These numbers of trains, will be needed for services of different frequencies between Saltburn and Darlington.

  • 2 tph – 6 trains
  • 4 tph – 12 trains
  • 6 tph – 18 trains
  • 8 tph – 24 trains

As the London Overground, Merseyrail and Birmingham’s Cross-City Line, find four tph a more than adequate service, I suspect that should be provided.

After updating, Darlington station, should be able to handle the following.

  • Up to six tph terminating in one of the new Eastern platforms, without having to cross the East Coast Main Line.
  • Two tph between Saltburn and Bishops Auckland could use the other platform in both directions.

I would suspect that the design would see the two platforms sharing an island platform.

Alternatively, trains could continue as now.

  • Terminating trains could continue to use Platform 2!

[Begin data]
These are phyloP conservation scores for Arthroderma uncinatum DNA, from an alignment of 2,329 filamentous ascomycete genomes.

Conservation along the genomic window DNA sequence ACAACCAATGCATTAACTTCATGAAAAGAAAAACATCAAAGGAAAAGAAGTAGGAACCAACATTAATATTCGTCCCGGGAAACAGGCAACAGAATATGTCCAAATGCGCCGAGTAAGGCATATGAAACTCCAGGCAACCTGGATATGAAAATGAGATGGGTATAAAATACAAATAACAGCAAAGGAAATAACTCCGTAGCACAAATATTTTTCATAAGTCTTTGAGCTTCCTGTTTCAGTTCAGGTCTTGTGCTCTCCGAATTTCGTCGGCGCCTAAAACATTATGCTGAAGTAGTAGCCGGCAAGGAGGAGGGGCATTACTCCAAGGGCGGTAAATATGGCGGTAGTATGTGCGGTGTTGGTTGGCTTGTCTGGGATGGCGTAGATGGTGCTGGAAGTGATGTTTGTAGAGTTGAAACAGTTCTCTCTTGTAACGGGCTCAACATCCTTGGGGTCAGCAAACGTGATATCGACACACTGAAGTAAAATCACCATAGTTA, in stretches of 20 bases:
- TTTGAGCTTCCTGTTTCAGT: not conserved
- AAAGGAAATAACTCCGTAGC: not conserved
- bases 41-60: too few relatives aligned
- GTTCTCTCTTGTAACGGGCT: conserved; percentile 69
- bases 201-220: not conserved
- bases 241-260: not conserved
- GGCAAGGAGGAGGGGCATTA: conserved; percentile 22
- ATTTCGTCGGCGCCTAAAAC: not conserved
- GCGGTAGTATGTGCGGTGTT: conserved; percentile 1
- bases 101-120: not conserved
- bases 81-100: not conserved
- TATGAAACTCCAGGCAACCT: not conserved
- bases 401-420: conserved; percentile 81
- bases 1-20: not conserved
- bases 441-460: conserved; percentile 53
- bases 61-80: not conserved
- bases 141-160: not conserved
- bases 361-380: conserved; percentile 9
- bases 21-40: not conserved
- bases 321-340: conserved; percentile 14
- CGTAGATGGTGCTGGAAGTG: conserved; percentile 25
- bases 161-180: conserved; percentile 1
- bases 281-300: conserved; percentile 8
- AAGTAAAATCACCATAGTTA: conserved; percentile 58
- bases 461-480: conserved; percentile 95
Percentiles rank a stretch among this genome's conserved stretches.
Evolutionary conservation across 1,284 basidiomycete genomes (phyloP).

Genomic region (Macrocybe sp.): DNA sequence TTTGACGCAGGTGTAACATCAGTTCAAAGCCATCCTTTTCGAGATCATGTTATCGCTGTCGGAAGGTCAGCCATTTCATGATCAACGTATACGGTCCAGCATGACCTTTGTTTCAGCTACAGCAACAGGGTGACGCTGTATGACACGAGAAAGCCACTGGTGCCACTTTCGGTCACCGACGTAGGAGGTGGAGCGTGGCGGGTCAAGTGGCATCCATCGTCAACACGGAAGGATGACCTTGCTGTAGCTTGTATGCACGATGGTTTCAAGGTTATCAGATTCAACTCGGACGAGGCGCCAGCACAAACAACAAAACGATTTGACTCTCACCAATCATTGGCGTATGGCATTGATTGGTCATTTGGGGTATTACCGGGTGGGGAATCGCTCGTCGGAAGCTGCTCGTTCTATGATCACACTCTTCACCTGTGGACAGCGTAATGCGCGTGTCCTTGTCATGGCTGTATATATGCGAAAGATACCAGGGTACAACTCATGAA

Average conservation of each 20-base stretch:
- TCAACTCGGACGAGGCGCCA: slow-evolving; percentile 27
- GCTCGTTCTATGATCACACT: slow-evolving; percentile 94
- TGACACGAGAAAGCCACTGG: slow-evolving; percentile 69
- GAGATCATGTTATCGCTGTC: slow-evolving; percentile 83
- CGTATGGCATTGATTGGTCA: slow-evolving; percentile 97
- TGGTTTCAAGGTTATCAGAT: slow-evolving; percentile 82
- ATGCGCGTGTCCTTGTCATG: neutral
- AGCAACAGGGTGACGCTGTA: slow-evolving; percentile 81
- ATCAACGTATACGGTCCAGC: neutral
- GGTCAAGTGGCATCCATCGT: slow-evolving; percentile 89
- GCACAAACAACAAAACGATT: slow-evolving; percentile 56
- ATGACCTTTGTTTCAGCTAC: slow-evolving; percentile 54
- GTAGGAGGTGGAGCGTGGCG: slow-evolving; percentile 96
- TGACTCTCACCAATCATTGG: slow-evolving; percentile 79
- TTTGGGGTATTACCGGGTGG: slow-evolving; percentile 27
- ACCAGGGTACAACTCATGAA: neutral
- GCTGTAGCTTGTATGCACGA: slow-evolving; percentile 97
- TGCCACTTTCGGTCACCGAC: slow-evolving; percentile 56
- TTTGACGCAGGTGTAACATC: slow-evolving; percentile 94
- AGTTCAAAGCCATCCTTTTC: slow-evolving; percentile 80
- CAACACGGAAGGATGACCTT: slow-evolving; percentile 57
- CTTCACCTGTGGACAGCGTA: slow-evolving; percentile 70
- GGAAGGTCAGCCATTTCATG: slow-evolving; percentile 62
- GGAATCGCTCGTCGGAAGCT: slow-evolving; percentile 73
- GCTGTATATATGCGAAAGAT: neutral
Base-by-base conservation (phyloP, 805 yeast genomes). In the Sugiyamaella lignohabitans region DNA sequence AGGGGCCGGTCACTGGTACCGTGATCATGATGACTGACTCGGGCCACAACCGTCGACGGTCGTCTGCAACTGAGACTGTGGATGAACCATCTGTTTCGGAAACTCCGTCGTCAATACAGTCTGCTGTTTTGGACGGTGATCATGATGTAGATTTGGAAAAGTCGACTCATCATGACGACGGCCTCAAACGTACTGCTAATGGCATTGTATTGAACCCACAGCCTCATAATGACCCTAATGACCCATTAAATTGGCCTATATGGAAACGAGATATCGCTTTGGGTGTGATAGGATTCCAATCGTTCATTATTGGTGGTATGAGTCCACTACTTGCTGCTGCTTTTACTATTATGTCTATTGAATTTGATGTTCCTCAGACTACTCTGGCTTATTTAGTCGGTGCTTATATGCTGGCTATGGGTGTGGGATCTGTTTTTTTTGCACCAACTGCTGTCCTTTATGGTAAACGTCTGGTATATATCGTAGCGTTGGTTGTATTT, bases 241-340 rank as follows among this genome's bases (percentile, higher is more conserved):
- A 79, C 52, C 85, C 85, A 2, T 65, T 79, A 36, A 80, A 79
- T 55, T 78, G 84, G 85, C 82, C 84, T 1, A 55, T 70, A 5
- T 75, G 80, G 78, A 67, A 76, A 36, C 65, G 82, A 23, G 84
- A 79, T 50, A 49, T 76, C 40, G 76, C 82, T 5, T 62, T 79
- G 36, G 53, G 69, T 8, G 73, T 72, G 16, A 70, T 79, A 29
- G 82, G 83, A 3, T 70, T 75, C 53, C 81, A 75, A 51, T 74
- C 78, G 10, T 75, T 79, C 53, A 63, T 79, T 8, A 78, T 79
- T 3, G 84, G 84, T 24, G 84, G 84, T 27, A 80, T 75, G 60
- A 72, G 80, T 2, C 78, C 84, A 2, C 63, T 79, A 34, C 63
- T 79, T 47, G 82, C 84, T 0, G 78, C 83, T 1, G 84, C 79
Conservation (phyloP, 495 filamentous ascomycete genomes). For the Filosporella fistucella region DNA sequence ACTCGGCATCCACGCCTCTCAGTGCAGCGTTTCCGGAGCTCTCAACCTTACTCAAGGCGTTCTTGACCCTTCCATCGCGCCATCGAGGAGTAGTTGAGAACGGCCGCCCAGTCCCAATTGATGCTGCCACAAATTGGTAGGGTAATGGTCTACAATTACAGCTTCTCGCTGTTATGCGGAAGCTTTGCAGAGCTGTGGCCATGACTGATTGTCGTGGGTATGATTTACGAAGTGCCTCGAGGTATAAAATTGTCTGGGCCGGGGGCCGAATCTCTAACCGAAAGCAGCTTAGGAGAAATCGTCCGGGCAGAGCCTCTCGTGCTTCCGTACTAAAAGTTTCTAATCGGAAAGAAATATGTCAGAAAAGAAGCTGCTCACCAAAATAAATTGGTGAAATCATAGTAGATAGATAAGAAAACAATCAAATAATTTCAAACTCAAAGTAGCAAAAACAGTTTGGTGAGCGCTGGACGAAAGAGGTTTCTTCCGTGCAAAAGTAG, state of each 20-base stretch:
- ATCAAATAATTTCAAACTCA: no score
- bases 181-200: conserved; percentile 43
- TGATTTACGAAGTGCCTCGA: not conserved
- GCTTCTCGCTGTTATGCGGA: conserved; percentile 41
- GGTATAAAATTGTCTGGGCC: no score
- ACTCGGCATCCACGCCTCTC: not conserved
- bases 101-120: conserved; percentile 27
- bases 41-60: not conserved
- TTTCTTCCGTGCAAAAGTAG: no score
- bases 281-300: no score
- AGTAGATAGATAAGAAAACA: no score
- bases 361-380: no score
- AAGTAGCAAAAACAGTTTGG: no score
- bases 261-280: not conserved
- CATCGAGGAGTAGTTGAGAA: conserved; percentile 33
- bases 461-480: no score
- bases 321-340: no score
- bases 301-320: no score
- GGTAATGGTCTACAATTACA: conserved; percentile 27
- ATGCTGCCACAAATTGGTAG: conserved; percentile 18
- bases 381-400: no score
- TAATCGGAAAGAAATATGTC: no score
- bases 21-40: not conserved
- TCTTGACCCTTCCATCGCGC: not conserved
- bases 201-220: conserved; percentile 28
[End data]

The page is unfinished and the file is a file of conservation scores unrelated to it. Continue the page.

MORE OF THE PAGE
• Two tph between Saltburn and Bishops Auckland stopping in Platforms 1 (Eastbound) and 4 (Westbound)

This would avoid any infrastructure changes at Darlington station, but terminating trains at Darlington would still have to cross the Southbound East Coast Main Line.

If the frequencies were as follows.

  • 4 tph – Saltburn and Darlington
  • 2 tph – Saltburn and Bishop Auckland

This would require fourteen trains and give a six tph service between Saltburn and Darlington.

Ten trains would allow a two tph service on both routes.

There would be other services using parts of the same route, which would increase the frequency.

Hartlepool And The Esk Valley Line Via Middlesbrough

This is the other route through the area and was part of the cancelled Tees Valley Metro.

  • Service is basically one tph, with six trains per day (tpd) extending to Whitby.
  • A second platform is needed at Hartlepool station.
  • There is a proposal to add a Park-and-Ride station between Nunthorpe and Great Ayton stations.
  • One proposal from Modern Railways commentator; Alan Williams, was to simplify the track at Battersby station to avoid the reverse.